The new Disney animated feature Big Hero 6 opened at No. 1 at the American box office last weekend - director Christopher Nolan must be feeling a twinge over how a movie about a boy and his roly-poly robot has nudged his brainy space thriller Interstellar into second place.
That a Nolan blockbuster has opened in second place for the first time must sting, with the added insult that Disney's new film is nothing like its last hit, Frozen (2013).
Here, in contrast to Frozen's Disney princesses, soaring songs and enchanted world, Big Hero 6 takes risks with a biracial nerd protagonist, no songs and a story that luxuriates in moments of stillness.
Co-directors Chris Williams and Don Hall attribute that sense of unrushed storytelling to the influence of Japanese animation.
There is a long pause when the boy-scientist Hiro Hamada (voiced by Ryan Potter) and his robot creation Baymax sit wordlessly atop a wind turbine floating high above the clouds - such moments are rare in American animation, which packs every frame with action or dialogue.
Williams, speaking to Life! in Tokyo, says that was a nod to the "sweetness and sentimentality found in great anime films".
The two directors found inspiration in My Neighbour Totoro (1988), directed by the legendary Hayao Miyazaki, and which contained several wordless yet emotionally charged scenes.
Williams and Hall say Baymax's innocence and gentleness owes something to the large furry creature Totoro from the anime.
Big Hero 6 was given its world premiere in Tokyo last month, where it was the opening film at the Tokyo International Film Festival. It opens in Singapore tomorrow.
According to producer Roy Conli, in a movie world awash in robots, the team also turned eastwards to find something different to root the character of Baymax - whom he calls a "huggable robot".
"In Western culture, movie robots are the Terminator, Robocop - they are violent creatures," he says. "But in the East, robots are helpful. They are your friends."
The influence of anime does not end there, say Williams and Hall. In the action sequences, such as when Baymax flies or fights, they drew on Miyazaki's Laputa: Castle In The Sky (1986) and Katsuhiro Otomo's sci-fi epic Akira (1988).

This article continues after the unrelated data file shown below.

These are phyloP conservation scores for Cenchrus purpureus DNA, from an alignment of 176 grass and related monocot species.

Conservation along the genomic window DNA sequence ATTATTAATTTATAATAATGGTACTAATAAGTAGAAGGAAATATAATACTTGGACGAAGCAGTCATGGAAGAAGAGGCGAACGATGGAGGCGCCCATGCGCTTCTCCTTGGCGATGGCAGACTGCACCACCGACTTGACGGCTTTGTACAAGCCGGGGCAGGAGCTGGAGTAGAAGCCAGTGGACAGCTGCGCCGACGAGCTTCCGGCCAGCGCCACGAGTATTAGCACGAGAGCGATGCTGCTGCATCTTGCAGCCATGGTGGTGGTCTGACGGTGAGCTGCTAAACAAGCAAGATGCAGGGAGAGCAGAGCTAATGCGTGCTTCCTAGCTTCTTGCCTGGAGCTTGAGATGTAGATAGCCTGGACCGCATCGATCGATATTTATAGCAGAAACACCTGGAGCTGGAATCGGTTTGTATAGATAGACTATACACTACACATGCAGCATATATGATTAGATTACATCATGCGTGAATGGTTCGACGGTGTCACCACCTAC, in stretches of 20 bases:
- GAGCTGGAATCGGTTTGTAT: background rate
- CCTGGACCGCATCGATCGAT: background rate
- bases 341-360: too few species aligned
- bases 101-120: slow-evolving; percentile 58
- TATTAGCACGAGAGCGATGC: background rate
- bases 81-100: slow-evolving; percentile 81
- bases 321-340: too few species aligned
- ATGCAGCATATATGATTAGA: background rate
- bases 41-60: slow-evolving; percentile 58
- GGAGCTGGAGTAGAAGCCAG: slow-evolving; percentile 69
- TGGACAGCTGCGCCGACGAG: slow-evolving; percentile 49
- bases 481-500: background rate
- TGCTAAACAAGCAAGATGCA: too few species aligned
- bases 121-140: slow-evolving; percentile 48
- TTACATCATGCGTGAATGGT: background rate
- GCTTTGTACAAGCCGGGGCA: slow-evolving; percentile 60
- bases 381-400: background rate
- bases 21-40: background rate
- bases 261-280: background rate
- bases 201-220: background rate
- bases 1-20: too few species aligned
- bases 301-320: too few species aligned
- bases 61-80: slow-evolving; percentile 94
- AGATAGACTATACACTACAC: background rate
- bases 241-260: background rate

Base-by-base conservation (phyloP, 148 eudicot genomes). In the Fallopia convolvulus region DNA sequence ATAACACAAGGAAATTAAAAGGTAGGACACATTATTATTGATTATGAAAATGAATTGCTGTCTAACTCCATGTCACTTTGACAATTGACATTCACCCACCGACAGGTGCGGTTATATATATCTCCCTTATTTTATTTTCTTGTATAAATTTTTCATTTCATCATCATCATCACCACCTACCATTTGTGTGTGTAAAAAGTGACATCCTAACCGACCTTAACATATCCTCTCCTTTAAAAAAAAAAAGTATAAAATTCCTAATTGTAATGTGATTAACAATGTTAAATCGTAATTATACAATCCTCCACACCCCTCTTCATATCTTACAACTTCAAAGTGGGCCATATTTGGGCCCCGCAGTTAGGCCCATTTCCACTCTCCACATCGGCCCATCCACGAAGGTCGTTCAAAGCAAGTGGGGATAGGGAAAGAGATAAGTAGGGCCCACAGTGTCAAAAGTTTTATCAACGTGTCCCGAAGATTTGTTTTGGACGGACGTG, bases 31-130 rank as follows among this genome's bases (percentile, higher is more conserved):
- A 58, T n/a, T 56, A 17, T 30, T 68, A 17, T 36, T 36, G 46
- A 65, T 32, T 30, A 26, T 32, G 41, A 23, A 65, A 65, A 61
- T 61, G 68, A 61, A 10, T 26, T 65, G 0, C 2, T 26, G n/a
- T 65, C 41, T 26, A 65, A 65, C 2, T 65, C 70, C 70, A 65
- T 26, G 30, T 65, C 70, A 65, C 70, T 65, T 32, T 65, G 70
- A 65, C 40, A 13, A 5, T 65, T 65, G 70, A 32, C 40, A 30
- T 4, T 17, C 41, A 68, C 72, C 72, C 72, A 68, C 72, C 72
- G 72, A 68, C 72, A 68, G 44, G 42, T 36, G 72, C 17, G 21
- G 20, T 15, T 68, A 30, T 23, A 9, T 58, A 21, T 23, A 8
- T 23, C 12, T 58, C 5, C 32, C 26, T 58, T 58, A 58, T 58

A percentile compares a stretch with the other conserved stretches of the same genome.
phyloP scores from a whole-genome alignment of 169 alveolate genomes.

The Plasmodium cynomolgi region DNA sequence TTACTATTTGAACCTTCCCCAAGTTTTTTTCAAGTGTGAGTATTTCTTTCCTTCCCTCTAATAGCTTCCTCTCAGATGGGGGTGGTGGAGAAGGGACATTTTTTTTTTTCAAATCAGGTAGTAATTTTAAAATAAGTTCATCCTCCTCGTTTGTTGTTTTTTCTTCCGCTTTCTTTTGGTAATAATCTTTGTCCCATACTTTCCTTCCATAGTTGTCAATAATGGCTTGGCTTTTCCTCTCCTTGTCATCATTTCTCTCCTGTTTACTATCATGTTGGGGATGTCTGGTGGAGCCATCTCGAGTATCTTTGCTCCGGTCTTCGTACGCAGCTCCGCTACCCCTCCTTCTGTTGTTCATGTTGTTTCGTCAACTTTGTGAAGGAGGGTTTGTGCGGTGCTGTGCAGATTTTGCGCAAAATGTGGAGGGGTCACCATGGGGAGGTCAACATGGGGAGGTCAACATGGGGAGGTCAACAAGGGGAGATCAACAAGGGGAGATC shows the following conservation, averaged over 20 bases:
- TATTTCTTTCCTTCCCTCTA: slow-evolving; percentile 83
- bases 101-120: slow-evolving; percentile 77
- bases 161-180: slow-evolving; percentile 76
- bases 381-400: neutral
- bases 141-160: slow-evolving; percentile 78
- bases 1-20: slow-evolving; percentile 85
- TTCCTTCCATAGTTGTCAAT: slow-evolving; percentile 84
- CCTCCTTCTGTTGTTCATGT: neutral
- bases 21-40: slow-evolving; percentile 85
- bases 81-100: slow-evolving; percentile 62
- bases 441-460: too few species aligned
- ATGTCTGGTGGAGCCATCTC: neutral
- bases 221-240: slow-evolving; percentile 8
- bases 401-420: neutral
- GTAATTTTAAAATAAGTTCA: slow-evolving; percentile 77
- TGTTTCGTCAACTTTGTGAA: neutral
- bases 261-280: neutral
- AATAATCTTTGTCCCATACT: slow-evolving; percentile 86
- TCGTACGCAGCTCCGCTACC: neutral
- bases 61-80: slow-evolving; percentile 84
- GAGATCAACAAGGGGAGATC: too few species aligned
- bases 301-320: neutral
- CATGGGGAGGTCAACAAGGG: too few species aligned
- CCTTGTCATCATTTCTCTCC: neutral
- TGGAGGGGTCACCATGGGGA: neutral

Hall as a boy had a Brave Raideen action figure. The co-writer of the Big Hero 6 screenplay did not know the toy was based on a Japanese sci-fi anime television show, but it was one of his favourites. The figure had a detachable rocket fist.
"When we were designing Baymax's mech suit, the idea that he would have a rocket fist was essential - it touched on something I had as a kid.
"The rocket fist becomes a symbol - it's a symbol of vengeance and violence, but later it turns into a symbol of healing and hope," says Hall.
The film draws on a short-lived late-1990s Marvel comic series of the same name.
Disney paid US$4.6 billion in 2009 to buy Marvel Entertainment and that entitled it to use any Marvel story or character (with exceptions, such as Spider-Man or The Avengers, which are licensed to other studios).
There was no pressure from the studio for this, the first Disney project to draw on a Marvel idea, to be a slick Marvel superhero blockbuster, say the pair.
The project's executive producer John Lasseter, chief creative officer at Disney and Pixar Animation (and director-writer of Toy Story, 1995; and A Bug's Life, 1998, for Pixar), reassured them that the story and characters, not the Marvel template, were paramount.
Hall adds that if there was any pressure, it came from being given the Disney brand, a label that is home to beloved characters such as Dumbo and Bambi.
Says Williams: "We want people to feel that when they come to see a Disney animated movie in any genre, they are going to have a great experience - that's something that is always present."
Hall and the team found the Big Hero 6 property and made significant changes - in the comic, there is no Baymax like the one seen in the movie, for example.
He was drawn to the strong American-Japanese cultural mix of the series and that is retained in the world of the movie. The result is the city of San Fransokyo, or a future San Francisco that has taken on elements of Tokyo and in which the story is set.
"When we started world-building, we used San Francisco because it has so many landmarks - the cable cars, the Golden Gate bridge. We thought it would be cool and interesting to blend it with a Japanese aesthetic," says Hall.
And not just in the architectural details.
In a creative decision that marks a milestone for Disney, the heroic crew in Big Hero 6 are drawn from various ethnic groups, with different cultural practices.
Shinto rituals are glimpsed at a funeral and the protagonist Hiro, while having a Japanese name, is an all-American kid.
Hall and Williams say the character has a Japanese father and a Caucasian mother, though that is never mentioned in the film.
Hall says "he is a mash-up, just as our world of San Fransokyo is a mash-up".
The racial make-up of the crew that forms around Hiro also is a microcosm of San Francisco's varied population.
Adds Williams: "It's only natural that we had a multicultural cast, so we wanted to reflect that. And we wanted it to look like it was no big deal."
Big Hero 6 opens in Singapore tomorrow.